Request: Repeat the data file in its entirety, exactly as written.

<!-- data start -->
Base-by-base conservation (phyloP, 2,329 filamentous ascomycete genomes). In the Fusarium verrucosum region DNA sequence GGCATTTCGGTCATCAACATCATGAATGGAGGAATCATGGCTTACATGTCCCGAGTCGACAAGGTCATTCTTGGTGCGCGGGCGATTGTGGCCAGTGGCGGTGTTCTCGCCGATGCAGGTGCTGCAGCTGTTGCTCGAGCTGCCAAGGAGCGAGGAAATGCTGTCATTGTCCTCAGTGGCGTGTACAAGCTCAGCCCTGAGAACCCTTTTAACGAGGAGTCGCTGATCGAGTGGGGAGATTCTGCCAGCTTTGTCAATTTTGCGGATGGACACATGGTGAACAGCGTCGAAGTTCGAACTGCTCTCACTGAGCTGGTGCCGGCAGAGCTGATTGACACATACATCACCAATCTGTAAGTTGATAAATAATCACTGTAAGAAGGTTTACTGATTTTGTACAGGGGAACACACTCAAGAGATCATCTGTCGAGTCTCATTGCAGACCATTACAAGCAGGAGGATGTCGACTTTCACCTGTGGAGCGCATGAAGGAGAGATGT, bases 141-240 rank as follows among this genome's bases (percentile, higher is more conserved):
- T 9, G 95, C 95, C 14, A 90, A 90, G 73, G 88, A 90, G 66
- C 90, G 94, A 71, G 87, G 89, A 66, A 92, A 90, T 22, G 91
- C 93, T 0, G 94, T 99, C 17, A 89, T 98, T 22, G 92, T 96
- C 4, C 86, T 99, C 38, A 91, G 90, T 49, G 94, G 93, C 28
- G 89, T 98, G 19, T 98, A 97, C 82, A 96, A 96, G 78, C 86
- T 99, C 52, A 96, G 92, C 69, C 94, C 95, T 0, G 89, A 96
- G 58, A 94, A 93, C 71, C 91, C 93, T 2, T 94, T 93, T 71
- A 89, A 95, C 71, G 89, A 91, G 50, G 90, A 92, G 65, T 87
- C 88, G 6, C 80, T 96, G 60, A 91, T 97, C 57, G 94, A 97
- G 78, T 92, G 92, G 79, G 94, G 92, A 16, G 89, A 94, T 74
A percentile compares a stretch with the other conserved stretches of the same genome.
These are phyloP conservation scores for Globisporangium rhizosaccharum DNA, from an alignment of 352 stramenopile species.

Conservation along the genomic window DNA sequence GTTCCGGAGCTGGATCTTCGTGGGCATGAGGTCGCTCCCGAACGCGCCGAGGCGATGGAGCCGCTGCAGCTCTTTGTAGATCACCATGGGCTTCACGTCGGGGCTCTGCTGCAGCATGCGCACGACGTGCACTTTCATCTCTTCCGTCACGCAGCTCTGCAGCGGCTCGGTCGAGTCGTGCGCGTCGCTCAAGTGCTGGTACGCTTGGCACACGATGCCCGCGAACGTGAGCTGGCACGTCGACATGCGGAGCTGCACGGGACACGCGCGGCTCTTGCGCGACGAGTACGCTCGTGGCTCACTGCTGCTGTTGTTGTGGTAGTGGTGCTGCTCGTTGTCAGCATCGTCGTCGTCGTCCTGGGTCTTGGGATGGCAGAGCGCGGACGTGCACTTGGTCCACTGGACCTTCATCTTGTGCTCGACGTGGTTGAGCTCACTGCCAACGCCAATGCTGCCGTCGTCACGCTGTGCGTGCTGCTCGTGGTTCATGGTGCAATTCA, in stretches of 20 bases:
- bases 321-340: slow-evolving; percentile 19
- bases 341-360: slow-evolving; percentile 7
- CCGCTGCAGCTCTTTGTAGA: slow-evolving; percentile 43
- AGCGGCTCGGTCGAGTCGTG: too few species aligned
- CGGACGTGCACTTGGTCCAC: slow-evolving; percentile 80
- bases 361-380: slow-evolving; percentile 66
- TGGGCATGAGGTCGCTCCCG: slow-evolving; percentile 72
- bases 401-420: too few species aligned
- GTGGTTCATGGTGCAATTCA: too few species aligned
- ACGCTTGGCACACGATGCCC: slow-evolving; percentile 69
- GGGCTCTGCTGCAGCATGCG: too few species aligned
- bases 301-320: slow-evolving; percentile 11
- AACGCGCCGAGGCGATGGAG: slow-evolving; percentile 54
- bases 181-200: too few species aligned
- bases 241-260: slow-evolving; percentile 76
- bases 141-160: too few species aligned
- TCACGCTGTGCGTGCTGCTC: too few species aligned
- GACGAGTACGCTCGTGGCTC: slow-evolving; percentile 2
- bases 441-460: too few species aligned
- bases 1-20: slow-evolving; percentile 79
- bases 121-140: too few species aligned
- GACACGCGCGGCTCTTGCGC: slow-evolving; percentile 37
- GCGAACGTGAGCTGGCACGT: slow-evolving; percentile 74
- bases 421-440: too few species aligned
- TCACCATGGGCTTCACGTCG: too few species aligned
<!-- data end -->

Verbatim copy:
Base-by-base conservation (phyloP, 2,329 filamentous ascomycete genomes). In the Fusarium verrucosum region DNA sequence GGCATTTCGGTCATCAACATCATGAATGGAGGAATCATGGCTTACATGTCCCGAGTCGACAAGGTCATTCTTGGTGCGCGGGCGATTGTGGCCAGTGGCGGTGTTCTCGCCGATGCAGGTGCTGCAGCTGTTGCTCGAGCTGCCAAGGAGCGAGGAAATGCTGTCATTGTCCTCAGTGGCGTGTACAAGCTCAGCCCTGAGAACCCTTTTAACGAGGAGTCGCTGATCGAGTGGGGAGATTCTGCCAGCTTTGTCAATTTTGCGGATGGACACATGGTGAACAGCGTCGAAGTTCGAACTGCTCTCACTGAGCTGGTGCCGGCAGAGCTGATTGACACATACATCACCAATCTGTAAGTTGATAAATAATCACTGTAAGAAGGTTTACTGATTTTGTACAGGGGAACACACTCAAGAGATCATCTGTCGAGTCTCATTGCAGACCATTACAAGCAGGAGGATGTCGACTTTCACCTGTGGAGCGCATGAAGGAGAGATGT, bases 141-240 rank as follows among this genome's bases (percentile, higher is more conserved):
- T 9, G 95, C 95, C 14, A 90, A 90, G 73, G 88, A 90, G 66
- C 90, G 94, A 71, G 87, G 89, A 66, A 92, A 90, T 22, G 91
- C 93, T 0, G 94, T 99, C 17, A 89, T 98, T 22, G 92, T 96
- C 4, C 86, T 99, C 38, A 91, G 90, T 49, G 94, G 93, C 28
- G 89, T 98, G 19, T 98, A 97, C 82, A 96, A 96, G 78, C 86
- T 99, C 52, A 96, G 92, C 69, C 94, C 95, T 0, G 89, A 96
- G 58, A 94, A 93, C 71, C 91, C 93, T 2, T 94, T 93, T 71
- A 89, A 95, C 71, G 89, A 91, G 50, G 90, A 92, G 65, T 87
- C 88, G 6, C 80, T 96, G 60, A 91, T 97, C 57, G 94, A 97
- G 78, T 92, G 92, G 79, G 94, G 92, A 16, G 89, A 94, T 74
A percentile compares a stretch with the other conserved stretches of the same genome.
These are phyloP conservation scores for Globisporangium rhizosaccharum DNA, from an alignment of 352 stramenopile species.

Conservation along the genomic window DNA sequence GTTCCGGAGCTGGATCTTCGTGGGCATGAGGTCGCTCCCGAACGCGCCGAGGCGATGGAGCCGCTGCAGCTCTTTGTAGATCACCATGGGCTTCACGTCGGGGCTCTGCTGCAGCATGCGCACGACGTGCACTTTCATCTCTTCCGTCACGCAGCTCTGCAGCGGCTCGGTCGAGTCGTGCGCGTCGCTCAAGTGCTGGTACGCTTGGCACACGATGCCCGCGAACGTGAGCTGGCACGTCGACATGCGGAGCTGCACGGGACACGCGCGGCTCTTGCGCGACGAGTACGCTCGTGGCTCACTGCTGCTGTTGTTGTGGTAGTGGTGCTGCTCGTTGTCAGCATCGTCGTCGTCGTCCTGGGTCTTGGGATGGCAGAGCGCGGACGTGCACTTGGTCCACTGGACCTTCATCTTGTGCTCGACGTGGTTGAGCTCACTGCCAACGCCAATGCTGCCGTCGTCACGCTGTGCGTGCTGCTCGTGGTTCATGGTGCAATTCA, in stretches of 20 bases:
- bases 321-340: slow-evolving; percentile 19
- bases 341-360: slow-evolving; percentile 7
- CCGCTGCAGCTCTTTGTAGA: slow-evolving; percentile 43
- AGCGGCTCGGTCGAGTCGTG: too few species aligned
- CGGACGTGCACTTGGTCCAC: slow-evolving; percentile 80
- bases 361-380: slow-evolving; percentile 66
- TGGGCATGAGGTCGCTCCCG: slow-evolving; percentile 72
- bases 401-420: too few species aligned
- GTGGTTCATGGTGCAATTCA: too few species aligned
- ACGCTTGGCACACGATGCCC: slow-evolving; percentile 69
- GGGCTCTGCTGCAGCATGCG: too few species aligned
- bases 301-320: slow-evolving; percentile 11
- AACGCGCCGAGGCGATGGAG: slow-evolving; percentile 54
- bases 181-200: too few species aligned
- bases 241-260: slow-evolving; percentile 76
- bases 141-160: too few species aligned
- TCACGCTGTGCGTGCTGCTC: too few species aligned
- GACGAGTACGCTCGTGGCTC: slow-evolving; percentile 2
- bases 441-460: too few species aligned
- bases 1-20: slow-evolving; percentile 79
- bases 121-140: too few species aligned
- GACACGCGCGGCTCTTGCGC: slow-evolving; percentile 37
- GCGAACGTGAGCTGGCACGT: slow-evolving; percentile 74
- bases 421-440: too few species aligned
- TCACCATGGGCTTCACGTCG: too few species aligned